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Reflexive Performance Reset: An Athlete-Based Model

In only its second year of implementation, Reflexive Performance Reset (RPR) has become an invaluable tool for thousands of people across the world. I have seen its benefits for myself, the athletes that I care for, and in the countless other success stories RPR has provided around the globe. (Please note that for the purpose of this article that athlete, individual, and general population clients are essentially interchangeable.)

So what is it that makes RPR so special? Is it that RPR allows you to look at the body through the lens of the nervous system and understand why compensations occur? Nope. Is it the immediate response from the nervous system that allows the body to normalize function and unlock its true performance potential? Uh-uh. What about the fact that RPR is thorough enough to explain almost every soft tissue injury, yet simple enough to comprehend with a basic (1-2-3) concept of explosion versus implosion? We're getting closer.

Don’t get me wrong; these are all incredibly huge perks that RPR provides, but they aren’t the reason why RPR is so unique and special. RPR is special because it’s the only system in the world where the athletes can do the intervention on themselves. Let me repeat that: you can do RPR on yourself and see massive improvements in performance, injury prevention, and even basic physical and mental health without anyone else’s help. Obviously, someone has to teach you how to do RPR on yourself first, but the reason RPR is helping so many people is the fact that all its benefits are wrapped up into an easy-to-use, 10-minute, do-it-yourself package. The purpose of Reflexive Performance Reset is not to be another tool for the strength coach, medical professional, or fitness guru to hold hostage from their athletes or general public as the answers for all their problems. The true purpose of RPR is to be a tool that is put directly (and literally) into the hands of the athlete to provide massive benefits in performance and injury prevention.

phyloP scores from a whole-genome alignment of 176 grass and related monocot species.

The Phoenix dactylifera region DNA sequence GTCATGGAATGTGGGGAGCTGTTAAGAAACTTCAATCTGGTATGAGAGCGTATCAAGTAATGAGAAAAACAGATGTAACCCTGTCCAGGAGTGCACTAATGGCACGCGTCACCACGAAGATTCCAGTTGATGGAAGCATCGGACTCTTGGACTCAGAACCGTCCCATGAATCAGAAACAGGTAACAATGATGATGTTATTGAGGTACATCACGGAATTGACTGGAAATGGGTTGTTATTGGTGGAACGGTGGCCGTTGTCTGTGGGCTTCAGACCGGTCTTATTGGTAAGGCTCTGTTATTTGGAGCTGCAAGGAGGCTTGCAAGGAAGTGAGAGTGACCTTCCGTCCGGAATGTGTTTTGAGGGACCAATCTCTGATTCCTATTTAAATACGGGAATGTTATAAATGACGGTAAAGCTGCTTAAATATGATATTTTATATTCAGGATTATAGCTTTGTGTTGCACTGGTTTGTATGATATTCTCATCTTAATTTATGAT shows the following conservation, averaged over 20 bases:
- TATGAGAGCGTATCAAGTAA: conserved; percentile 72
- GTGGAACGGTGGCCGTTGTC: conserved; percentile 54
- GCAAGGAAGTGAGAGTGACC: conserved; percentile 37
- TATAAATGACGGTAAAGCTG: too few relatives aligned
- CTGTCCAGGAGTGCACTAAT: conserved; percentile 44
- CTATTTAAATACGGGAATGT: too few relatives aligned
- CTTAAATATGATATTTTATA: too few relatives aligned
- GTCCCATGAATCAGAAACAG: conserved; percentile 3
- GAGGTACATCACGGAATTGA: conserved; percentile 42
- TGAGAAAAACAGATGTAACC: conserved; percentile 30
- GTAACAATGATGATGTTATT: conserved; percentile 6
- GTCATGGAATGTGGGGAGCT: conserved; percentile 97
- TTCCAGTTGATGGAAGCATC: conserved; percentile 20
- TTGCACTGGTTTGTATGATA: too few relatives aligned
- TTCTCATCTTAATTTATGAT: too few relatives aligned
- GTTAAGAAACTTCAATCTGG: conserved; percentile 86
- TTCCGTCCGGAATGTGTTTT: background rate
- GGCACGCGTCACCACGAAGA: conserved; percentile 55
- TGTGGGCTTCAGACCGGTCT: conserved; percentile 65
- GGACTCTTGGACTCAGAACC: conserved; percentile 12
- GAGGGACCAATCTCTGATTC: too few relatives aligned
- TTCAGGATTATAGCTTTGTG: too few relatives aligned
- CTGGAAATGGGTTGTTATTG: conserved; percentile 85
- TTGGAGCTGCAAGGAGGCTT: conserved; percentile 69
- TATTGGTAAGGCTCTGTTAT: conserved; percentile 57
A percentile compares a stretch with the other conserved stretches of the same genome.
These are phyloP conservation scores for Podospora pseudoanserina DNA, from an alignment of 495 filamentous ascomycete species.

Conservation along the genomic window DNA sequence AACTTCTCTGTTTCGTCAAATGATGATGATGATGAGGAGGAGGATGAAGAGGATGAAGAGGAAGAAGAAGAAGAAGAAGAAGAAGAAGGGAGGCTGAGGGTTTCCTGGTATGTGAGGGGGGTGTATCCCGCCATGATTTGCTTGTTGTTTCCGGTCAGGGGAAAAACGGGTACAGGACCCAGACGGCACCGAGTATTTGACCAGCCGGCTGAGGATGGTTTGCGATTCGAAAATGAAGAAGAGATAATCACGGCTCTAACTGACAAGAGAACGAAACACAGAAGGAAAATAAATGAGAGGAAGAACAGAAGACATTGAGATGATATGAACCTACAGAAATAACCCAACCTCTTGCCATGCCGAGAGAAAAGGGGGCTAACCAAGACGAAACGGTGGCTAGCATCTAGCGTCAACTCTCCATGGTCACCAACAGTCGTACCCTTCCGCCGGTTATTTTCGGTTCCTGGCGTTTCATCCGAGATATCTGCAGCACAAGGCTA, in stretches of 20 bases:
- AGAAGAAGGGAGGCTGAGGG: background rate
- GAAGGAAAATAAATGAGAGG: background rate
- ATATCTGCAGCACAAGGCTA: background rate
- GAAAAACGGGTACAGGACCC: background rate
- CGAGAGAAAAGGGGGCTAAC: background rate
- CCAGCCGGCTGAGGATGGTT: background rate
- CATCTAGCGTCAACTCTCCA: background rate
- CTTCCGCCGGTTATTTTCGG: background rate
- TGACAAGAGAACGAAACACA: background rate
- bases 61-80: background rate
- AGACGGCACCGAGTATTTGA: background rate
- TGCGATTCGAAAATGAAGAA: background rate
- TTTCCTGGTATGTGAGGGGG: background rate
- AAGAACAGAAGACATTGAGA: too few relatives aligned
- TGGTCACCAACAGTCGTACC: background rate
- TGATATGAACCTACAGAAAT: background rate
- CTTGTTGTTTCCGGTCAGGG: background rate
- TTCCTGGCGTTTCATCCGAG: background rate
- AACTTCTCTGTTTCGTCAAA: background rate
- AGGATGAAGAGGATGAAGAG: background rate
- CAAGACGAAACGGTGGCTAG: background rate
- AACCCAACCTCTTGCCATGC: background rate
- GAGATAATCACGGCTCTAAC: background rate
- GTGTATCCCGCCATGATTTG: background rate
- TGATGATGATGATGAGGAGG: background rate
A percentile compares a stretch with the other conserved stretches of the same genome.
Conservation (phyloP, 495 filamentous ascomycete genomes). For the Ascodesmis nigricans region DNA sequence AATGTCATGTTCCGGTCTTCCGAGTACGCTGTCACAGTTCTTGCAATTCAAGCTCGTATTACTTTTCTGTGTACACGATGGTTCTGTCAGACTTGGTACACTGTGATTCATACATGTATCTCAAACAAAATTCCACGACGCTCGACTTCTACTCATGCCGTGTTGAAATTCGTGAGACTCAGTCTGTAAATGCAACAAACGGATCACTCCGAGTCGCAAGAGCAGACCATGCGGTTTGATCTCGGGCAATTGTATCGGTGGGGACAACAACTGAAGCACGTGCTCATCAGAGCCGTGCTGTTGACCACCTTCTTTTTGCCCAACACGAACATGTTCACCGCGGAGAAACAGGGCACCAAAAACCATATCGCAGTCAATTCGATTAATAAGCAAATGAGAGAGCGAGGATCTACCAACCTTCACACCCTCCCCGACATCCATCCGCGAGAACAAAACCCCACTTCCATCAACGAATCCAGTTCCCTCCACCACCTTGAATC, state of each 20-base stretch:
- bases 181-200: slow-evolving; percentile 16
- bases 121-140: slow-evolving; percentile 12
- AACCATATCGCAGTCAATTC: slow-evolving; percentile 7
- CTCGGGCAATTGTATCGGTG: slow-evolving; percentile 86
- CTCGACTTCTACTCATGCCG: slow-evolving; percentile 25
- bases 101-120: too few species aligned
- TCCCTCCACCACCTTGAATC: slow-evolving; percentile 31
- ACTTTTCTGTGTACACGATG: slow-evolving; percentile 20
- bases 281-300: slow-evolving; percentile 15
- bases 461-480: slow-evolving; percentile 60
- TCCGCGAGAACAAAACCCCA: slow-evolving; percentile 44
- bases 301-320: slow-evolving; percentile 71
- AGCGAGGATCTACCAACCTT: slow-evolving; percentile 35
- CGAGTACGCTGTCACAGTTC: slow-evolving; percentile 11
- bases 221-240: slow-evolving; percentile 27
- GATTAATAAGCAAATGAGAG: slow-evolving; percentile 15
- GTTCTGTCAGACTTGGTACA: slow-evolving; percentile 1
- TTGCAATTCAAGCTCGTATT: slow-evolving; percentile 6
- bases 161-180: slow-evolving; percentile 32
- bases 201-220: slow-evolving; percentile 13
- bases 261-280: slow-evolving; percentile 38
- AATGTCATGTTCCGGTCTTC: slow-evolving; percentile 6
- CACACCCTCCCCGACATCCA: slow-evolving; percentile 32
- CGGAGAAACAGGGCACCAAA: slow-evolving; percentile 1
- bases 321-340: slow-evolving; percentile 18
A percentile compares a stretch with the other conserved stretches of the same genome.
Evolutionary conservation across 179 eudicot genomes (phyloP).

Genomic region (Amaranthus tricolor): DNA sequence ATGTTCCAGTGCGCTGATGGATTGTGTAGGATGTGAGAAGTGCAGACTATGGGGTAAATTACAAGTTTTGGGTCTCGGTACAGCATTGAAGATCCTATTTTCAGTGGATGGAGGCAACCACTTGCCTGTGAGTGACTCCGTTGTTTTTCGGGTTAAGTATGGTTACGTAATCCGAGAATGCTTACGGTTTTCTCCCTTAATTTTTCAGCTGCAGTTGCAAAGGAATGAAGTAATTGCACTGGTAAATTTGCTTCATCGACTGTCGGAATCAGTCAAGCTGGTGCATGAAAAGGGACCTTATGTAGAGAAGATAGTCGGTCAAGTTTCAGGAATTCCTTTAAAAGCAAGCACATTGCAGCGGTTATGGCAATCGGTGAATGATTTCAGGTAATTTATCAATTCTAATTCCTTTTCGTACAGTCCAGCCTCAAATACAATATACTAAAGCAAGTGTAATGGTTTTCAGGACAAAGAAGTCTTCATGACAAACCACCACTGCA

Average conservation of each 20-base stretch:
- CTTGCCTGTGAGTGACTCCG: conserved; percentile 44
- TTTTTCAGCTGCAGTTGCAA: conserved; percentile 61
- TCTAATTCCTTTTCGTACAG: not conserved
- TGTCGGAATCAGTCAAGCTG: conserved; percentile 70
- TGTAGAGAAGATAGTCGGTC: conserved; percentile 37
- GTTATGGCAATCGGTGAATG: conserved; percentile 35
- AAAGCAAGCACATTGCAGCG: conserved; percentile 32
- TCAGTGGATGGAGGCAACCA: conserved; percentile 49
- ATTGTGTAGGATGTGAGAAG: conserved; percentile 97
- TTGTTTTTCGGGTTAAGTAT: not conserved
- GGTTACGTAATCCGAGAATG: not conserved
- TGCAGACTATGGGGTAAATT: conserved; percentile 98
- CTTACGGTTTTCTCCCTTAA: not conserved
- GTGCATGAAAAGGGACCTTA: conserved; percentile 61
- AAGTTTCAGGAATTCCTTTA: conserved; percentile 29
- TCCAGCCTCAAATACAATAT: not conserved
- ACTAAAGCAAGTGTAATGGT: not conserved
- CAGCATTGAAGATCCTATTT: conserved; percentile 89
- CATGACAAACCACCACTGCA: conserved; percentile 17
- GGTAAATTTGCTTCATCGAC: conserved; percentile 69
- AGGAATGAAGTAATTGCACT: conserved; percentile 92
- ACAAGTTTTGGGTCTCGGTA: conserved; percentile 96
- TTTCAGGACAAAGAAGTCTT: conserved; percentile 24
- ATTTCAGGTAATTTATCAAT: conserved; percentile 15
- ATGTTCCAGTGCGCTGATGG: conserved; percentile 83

To some, this may make a lot of sense, but to many, it probably seems confusing. Why is something simple enough that anyone can utilize it a good thing? After all, anything with that large of an effect on body must be so complex that you need to consult your health or fitness professionals every step of the way. Athletes looking to improve performance, injury resistance, and overall health shouldn’t be taking such an active role in the process, right? Don’t we need a team of professionals to do that for them?

1. The Practitioner-Based Model

2. Shifting to the Athlete-Based Model

3. RPR and the Athlete-Based Model

Interested in learning more about RPR? Make sure to check out the full article, Reflexive Performance Reset: An Athlete-Based Model, by Dr. Detweiler on

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